Insurance firm has to pay for turning a blind eye towards client

Jul 25, 2012, 06:14 IST | Samarth Moray

Consumer court asks The New India Assurance Company to reimburse a woman, after the organisation earlier rejected her claim for expenses incurred in an eye surgery

Taking a dim view of the stance adopted by the insurance firm in the matter, the South Mumbai Consumer Disputes Redressal Commission has directed The New India Assurance Company Ltd to reimburse over Rs. 2.3 lakh to a Malabar Hill-based woman for an eye surgery she underwent in 2008. Rupam Khattau, who lives at Dongershi Road, had submitted a claim, which was rejected, as the treatment she underwent was allegedly ‘unproven’ and not surgical in nature.

Representation pic

According to Khattau’s complaint, she had purchased mediclaim for the period June 20, 2008 to June 19, 2009, with a cover of Rs 5 lakh and a premium of Rs 20,396. During the subsistence of the policy, Khattau suffered from Classic Choroidal Neovascular Membrane, an abnormal growth in her right eye. She underwent surgery at Infiniti Eye Hospital and continued to take injections for three months. Her total expenses for the operation amounted to Rs 2,34,866.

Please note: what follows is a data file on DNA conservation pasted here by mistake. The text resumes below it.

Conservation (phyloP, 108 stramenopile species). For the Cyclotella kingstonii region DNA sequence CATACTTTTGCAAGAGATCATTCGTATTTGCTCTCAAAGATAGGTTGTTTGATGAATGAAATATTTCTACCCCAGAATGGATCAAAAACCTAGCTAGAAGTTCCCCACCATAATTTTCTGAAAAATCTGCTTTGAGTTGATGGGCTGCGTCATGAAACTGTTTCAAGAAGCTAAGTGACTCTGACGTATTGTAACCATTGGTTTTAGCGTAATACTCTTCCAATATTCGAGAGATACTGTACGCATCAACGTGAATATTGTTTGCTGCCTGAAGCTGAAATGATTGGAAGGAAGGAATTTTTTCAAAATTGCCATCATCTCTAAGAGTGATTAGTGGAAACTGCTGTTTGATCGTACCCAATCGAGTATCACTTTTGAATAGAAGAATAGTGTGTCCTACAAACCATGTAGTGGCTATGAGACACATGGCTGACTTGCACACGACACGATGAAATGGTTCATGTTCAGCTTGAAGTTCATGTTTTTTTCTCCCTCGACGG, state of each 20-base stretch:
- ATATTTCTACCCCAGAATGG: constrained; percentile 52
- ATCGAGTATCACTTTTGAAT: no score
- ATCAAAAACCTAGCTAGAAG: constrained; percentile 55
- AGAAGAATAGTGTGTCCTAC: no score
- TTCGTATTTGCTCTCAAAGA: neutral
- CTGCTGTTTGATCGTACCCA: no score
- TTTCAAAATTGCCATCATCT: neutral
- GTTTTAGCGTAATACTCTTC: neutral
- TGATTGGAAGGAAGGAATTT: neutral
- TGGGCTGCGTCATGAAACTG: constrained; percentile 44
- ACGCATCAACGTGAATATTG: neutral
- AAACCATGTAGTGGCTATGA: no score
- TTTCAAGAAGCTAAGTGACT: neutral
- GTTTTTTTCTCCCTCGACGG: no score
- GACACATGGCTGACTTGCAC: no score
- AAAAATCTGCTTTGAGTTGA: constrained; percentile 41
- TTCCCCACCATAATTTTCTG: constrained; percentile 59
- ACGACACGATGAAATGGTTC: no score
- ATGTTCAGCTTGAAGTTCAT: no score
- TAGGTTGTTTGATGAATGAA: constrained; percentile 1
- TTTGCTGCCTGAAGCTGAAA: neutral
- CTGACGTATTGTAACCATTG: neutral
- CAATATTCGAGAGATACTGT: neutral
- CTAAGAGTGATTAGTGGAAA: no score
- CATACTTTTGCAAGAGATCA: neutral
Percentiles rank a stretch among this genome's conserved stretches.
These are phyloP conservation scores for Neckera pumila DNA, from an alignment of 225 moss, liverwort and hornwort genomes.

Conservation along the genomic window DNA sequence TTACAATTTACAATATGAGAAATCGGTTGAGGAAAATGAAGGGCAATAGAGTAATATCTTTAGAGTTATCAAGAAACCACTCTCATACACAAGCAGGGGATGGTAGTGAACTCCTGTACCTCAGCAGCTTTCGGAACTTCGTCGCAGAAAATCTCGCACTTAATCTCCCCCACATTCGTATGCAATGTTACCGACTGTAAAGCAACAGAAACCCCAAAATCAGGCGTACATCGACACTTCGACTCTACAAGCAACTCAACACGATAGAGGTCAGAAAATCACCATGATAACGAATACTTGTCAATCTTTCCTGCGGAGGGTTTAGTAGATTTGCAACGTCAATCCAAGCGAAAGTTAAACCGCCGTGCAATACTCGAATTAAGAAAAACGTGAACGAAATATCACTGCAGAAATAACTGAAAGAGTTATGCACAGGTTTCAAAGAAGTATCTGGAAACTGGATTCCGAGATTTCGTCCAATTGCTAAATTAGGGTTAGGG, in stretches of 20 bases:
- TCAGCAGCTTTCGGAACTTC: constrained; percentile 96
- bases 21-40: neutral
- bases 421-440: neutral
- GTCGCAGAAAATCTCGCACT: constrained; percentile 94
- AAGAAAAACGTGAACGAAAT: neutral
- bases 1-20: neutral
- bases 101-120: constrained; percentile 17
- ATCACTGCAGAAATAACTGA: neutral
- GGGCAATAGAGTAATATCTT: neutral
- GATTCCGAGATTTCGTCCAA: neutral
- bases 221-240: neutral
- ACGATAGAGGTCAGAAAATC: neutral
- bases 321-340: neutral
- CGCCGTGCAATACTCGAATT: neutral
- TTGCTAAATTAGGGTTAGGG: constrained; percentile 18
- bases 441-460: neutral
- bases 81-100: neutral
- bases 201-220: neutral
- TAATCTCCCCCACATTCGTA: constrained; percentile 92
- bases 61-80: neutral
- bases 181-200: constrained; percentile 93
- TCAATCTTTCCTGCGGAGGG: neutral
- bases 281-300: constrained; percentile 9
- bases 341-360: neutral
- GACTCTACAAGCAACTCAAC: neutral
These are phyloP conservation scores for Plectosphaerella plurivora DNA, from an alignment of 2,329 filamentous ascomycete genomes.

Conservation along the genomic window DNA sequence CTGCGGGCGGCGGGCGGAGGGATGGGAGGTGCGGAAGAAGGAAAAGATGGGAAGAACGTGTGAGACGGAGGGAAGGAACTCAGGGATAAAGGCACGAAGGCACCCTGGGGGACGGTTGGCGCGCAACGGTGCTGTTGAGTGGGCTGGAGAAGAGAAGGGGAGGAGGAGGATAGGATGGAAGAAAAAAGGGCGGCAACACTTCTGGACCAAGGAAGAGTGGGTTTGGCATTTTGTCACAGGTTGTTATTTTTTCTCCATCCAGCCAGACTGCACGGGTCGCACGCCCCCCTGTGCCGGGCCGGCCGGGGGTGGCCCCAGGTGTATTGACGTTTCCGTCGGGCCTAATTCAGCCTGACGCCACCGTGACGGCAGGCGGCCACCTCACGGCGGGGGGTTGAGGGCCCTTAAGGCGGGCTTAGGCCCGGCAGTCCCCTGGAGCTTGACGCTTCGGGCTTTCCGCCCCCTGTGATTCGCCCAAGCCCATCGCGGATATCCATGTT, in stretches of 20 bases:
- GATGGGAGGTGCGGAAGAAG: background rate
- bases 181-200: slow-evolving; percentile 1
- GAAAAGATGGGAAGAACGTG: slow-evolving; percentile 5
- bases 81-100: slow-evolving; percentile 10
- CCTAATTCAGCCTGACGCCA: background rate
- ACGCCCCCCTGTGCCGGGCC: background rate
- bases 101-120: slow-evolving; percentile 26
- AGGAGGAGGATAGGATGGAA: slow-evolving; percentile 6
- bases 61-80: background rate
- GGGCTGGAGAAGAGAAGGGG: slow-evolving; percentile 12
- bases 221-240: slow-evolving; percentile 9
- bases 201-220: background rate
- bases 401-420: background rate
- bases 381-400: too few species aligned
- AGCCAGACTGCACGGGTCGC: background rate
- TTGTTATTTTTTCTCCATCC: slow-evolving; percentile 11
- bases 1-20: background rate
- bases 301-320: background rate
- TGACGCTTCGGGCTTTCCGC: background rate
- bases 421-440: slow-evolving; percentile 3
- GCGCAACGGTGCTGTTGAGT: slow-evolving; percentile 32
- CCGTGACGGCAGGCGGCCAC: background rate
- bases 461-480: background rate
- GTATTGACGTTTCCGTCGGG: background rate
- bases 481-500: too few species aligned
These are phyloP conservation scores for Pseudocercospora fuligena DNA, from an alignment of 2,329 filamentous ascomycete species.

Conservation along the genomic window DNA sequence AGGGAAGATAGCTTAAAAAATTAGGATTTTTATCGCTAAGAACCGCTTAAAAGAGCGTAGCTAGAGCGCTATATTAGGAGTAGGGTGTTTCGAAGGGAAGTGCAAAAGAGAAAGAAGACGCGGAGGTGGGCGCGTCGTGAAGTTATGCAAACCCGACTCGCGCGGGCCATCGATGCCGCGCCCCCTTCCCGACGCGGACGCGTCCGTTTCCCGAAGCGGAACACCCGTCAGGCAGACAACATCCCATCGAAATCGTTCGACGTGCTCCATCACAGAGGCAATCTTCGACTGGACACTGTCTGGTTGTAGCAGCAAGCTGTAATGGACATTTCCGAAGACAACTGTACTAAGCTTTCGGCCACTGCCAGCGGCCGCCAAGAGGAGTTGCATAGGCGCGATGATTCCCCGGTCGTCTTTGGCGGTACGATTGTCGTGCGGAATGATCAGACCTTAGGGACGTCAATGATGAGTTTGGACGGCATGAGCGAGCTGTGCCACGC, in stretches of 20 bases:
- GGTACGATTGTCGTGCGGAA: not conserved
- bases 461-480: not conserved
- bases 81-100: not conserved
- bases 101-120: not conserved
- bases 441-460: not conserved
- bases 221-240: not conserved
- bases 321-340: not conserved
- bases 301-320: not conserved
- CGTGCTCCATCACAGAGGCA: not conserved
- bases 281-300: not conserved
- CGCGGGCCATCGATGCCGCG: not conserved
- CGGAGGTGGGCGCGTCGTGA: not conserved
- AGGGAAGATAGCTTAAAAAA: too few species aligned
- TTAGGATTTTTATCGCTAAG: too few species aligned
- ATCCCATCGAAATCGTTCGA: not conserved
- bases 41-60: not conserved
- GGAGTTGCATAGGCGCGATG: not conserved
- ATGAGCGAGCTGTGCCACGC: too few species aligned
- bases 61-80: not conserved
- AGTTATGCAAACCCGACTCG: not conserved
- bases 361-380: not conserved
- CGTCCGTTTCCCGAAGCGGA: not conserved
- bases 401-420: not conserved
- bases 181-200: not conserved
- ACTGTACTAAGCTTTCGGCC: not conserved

When Khattau submitted a reimbursement claim though, the insurance firm rejected it on December 31, 2008. The first reason cited was that the treatment undergone by Khattau was ‘unproven’ — according to the mediclaim policy, the company was not liable to pay back expenses for a treatment not recognised by the Indian Medical Council. The second reason given was that the procedure was an OPD treatment, falling outside the purview of the insurance policy.

Wide of the mark
Refuting both these contentions, advocate Subhash Chaubal, appearing on Khattau’s behalf, produced letters by two doctors — Cyrus Shroff, president of Vitreo Retina Society of India and Lalit Verma, Honorary General Secretary, All India Ophthalmological Society. The letters stated that the procedure was surgical in nature, requiring the use of surgical hand disinfection, sterile gloves, a sterile drape, etc. It was not an OPD treatment.

Before approaching the consumer court, Khattau had also appealed to the insurance ombudsman. In his award, he too had concluded that an ‘intravitreal injection’ was a surgical procedure. The doctors’ letters, which gave extensive descriptions of the method, also helped the court establish that Khattau’s treatment was well-recognised, and therefore not ‘unproven’, as contended by the insurance company.

A bench comprising president SB Dhumal and member SS Patil in its order passed on July 17 observed, “It is clear that opposite parties have wrongly repudiated claim of the complainant and it amounts to deficiency in service on the part of opposite parties.” The bench directed the insurance company to reimburse the entire amount claimed by Khattau, along with 9 per cent interest per annum from December 31, 2008 onward, till the sum is finally paid to her. 

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